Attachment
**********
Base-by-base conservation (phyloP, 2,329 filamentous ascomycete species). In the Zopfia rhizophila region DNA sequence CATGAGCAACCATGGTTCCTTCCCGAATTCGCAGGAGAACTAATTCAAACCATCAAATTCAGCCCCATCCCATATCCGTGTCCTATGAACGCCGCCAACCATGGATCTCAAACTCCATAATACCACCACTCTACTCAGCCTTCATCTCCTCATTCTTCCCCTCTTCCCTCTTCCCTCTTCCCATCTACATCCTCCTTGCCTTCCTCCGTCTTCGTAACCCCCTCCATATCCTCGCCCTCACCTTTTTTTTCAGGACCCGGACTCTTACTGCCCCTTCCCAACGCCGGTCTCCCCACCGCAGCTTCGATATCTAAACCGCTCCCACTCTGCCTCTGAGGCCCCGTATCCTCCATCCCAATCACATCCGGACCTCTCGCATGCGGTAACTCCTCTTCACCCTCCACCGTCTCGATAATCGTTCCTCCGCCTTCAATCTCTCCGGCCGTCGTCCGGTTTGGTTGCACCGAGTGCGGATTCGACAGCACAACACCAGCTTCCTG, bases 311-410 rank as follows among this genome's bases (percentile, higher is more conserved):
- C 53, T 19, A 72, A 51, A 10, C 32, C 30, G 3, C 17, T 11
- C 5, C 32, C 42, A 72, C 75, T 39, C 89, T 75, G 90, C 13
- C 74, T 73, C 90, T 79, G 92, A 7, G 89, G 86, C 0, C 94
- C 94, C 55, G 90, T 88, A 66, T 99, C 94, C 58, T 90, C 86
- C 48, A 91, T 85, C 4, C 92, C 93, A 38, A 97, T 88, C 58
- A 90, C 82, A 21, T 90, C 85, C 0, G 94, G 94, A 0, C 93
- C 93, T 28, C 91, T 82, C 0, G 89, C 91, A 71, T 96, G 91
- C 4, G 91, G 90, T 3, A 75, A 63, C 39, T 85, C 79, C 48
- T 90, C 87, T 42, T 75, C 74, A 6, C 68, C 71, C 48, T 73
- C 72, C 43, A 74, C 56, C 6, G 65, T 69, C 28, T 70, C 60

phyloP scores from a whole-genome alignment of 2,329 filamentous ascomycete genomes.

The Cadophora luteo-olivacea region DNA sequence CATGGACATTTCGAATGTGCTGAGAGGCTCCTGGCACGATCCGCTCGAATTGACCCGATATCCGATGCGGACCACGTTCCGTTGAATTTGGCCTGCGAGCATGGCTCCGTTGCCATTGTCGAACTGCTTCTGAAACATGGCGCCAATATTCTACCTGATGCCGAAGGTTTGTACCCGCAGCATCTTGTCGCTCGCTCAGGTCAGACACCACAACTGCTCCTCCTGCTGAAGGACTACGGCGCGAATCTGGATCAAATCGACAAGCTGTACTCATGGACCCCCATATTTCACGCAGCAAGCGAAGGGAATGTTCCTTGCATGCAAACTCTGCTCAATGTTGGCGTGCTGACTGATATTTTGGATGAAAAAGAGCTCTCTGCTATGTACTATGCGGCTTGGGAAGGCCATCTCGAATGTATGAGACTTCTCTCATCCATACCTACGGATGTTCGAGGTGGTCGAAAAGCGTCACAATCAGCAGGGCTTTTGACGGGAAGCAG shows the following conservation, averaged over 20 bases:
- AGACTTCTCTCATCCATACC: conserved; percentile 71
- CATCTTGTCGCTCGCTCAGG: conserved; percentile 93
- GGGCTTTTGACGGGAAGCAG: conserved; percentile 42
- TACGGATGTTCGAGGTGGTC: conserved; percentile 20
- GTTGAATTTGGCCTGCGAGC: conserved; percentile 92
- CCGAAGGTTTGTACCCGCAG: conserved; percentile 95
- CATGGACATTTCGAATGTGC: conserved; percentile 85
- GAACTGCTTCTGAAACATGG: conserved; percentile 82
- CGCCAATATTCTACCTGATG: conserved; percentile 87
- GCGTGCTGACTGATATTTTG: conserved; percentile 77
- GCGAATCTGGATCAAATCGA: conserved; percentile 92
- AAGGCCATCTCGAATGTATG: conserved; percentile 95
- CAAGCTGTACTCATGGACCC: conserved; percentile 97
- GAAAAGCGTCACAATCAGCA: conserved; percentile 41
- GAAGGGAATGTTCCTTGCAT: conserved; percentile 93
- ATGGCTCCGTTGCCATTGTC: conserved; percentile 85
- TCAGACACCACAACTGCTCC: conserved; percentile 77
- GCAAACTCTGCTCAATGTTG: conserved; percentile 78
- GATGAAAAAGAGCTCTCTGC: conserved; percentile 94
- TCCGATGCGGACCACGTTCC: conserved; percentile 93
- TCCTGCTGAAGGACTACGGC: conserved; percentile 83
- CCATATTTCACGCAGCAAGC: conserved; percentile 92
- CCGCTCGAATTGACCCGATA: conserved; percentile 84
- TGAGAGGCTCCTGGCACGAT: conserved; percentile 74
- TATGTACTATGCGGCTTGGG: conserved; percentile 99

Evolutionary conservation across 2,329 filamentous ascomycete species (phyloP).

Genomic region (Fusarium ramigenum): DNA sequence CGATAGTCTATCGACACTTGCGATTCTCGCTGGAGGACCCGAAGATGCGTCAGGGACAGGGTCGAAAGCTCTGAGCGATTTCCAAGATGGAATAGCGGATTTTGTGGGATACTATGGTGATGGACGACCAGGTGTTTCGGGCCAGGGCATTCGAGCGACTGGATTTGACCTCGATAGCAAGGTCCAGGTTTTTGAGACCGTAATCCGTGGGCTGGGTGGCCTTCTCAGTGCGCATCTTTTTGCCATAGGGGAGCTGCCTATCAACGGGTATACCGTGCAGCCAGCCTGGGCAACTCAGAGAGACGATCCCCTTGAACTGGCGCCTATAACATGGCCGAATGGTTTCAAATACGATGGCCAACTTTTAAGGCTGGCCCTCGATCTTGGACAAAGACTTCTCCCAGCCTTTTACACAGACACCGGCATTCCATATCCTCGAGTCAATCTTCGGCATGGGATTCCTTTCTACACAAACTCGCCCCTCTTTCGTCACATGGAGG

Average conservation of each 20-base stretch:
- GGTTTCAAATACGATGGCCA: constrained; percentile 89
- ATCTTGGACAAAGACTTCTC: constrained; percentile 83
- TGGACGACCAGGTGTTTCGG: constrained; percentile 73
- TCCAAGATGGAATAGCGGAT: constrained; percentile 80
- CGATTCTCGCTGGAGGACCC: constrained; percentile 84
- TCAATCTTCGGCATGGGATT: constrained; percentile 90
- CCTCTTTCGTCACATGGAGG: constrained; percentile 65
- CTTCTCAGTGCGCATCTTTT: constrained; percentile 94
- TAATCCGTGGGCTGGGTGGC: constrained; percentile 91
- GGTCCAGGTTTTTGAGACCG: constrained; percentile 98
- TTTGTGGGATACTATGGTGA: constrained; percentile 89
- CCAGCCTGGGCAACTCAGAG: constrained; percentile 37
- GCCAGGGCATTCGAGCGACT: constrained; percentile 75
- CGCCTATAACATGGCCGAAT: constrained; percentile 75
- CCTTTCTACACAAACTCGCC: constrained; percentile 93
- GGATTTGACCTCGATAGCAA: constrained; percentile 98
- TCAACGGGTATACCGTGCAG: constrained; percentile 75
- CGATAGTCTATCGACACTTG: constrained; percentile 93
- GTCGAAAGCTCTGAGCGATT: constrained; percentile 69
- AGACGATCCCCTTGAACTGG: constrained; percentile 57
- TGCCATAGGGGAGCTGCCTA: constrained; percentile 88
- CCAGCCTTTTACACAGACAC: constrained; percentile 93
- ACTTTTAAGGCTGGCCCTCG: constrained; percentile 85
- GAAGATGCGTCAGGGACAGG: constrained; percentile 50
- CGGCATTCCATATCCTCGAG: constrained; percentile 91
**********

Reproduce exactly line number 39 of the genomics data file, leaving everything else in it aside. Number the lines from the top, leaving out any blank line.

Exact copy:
Evolutionary conservation across 2,329 filamentous ascomycete species (phyloP).